Are You Seeing Red Over Starbuck’s Latest Cup?
(PHOTO: THE CHRISTIAN POST/NAPP NAZWORTH)
Well, one guy did. And he went all out to make his unhappiness known by posting a video rant on his Facebook page on November 5. It went viral, of course.
In his one minute-plus video—which has since been viewed more than 15 million times— self-proclaimed American evangelist Joshua Feuerstein went into a tirade over how Starbuck’s latest seasonal coffee cup is an attempt to “take Christ and Christmas off of their brand new cups”.
Yes, you read that right. According to him, Starbuck’s plain red cup is an affront to Christ, Christians, and Christmas. It doesn’t matter that Starbucks has already clarified that this year’s design is meant to be a “blank canvas for all customers to create their own stories”. It doesn’t matter that to start with, previous Christmas designs on Starbucks’ cups had nothing to do with Jesus’ birth. (Past years’ designs included gift wrappers, snowmen, Santa, and sprigs of holly.) It doesn’t matter that we’re just talking about a cup. Not to Feuerstein, anyway.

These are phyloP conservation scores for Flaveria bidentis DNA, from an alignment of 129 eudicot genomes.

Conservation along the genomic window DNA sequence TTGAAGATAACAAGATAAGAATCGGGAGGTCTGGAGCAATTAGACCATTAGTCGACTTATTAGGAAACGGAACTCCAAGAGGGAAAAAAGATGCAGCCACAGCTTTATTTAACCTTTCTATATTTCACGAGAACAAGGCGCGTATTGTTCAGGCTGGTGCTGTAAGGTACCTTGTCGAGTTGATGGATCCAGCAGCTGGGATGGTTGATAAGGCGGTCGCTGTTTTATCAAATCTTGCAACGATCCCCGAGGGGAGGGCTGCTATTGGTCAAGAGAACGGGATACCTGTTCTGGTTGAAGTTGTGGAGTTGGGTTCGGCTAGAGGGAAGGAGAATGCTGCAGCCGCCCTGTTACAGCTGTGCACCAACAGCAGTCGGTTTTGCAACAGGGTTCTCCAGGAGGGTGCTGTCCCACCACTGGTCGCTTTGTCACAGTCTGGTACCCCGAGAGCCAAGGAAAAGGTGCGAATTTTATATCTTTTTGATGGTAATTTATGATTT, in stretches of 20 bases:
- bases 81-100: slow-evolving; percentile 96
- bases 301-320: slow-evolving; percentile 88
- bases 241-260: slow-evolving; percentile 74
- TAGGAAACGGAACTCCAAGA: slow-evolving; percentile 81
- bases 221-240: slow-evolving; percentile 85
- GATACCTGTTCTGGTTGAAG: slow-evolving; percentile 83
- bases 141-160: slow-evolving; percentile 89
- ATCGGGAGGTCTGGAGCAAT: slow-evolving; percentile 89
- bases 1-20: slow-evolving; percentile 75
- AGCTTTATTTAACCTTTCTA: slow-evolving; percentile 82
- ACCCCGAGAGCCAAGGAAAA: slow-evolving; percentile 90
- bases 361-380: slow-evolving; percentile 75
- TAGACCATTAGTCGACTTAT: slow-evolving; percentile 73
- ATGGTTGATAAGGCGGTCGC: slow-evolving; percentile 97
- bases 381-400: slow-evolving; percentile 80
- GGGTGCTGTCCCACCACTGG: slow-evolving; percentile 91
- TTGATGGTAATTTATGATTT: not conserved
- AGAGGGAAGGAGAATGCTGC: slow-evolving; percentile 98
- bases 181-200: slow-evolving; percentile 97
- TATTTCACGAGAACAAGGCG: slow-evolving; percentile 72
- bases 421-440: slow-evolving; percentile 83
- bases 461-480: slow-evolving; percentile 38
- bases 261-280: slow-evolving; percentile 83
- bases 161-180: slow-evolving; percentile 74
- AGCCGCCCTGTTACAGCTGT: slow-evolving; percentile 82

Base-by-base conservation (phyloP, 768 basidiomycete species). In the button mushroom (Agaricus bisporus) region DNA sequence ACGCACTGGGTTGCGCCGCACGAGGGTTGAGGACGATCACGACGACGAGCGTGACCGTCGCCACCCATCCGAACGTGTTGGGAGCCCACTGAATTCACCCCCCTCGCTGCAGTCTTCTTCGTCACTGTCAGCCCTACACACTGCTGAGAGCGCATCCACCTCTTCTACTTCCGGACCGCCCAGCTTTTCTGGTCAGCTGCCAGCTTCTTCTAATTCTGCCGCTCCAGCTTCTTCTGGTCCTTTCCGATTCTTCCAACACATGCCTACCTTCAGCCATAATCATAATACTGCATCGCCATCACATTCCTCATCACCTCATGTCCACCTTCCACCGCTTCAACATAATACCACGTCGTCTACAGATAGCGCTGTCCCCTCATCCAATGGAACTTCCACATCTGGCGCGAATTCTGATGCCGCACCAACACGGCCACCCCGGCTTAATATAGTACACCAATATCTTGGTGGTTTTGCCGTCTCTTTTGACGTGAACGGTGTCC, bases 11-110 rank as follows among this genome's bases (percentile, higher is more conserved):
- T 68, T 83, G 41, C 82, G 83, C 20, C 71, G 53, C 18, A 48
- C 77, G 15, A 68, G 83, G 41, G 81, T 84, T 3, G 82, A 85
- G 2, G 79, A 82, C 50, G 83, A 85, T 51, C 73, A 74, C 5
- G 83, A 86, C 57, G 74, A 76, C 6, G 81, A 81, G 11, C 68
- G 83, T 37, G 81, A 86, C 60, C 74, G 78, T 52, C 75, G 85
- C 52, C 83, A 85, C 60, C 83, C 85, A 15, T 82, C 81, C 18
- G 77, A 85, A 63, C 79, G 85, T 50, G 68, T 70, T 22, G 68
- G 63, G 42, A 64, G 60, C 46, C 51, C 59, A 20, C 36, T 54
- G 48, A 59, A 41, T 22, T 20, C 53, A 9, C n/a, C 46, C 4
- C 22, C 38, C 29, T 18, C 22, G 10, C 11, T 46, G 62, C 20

As far as he is concerned, it seems, none of these matter because Christians have the right and duty to champion Christ all the time and in any form. That might sound right . . . if you can get past the next few questions:
1. Why should we expect a company that has never celebrated Christ’s birth to engage in token Christmas-themed displays?
2. How does going on a campaign to “force” Starbucks to acknowledge the existence of Christmas and Jesus lead others to a greater appreciation of Jesus Christ?
3. Will creating a brouhaha over a plain red cup give dissenters fodder to make light of the Christian message and drive people further away from Jesus?
As believers, we know that the true meaning of Christmas rests in the person of Jesus Christ, who came to the world to live among us and, ultimately, to die on the cross so that we might be saved from our sins.
But we’re not going to succeed in spreading this truth simply by forcing companies to represent the true meaning of Christmas. We need to bring people to Christ first—and worry about the decorations later. And the best way to celebrate Christmas is not by putting up token decorations, but by living for Jesus and sharing His love every day. In so doing, we may inspire and lead others to do likewise.
So let’s make good of this storm in a (red) cup. Grab a cuppa with someone—never mind what color it is—and share about Christ’s love this Christmas.
A rational and blessed response to the online flurry.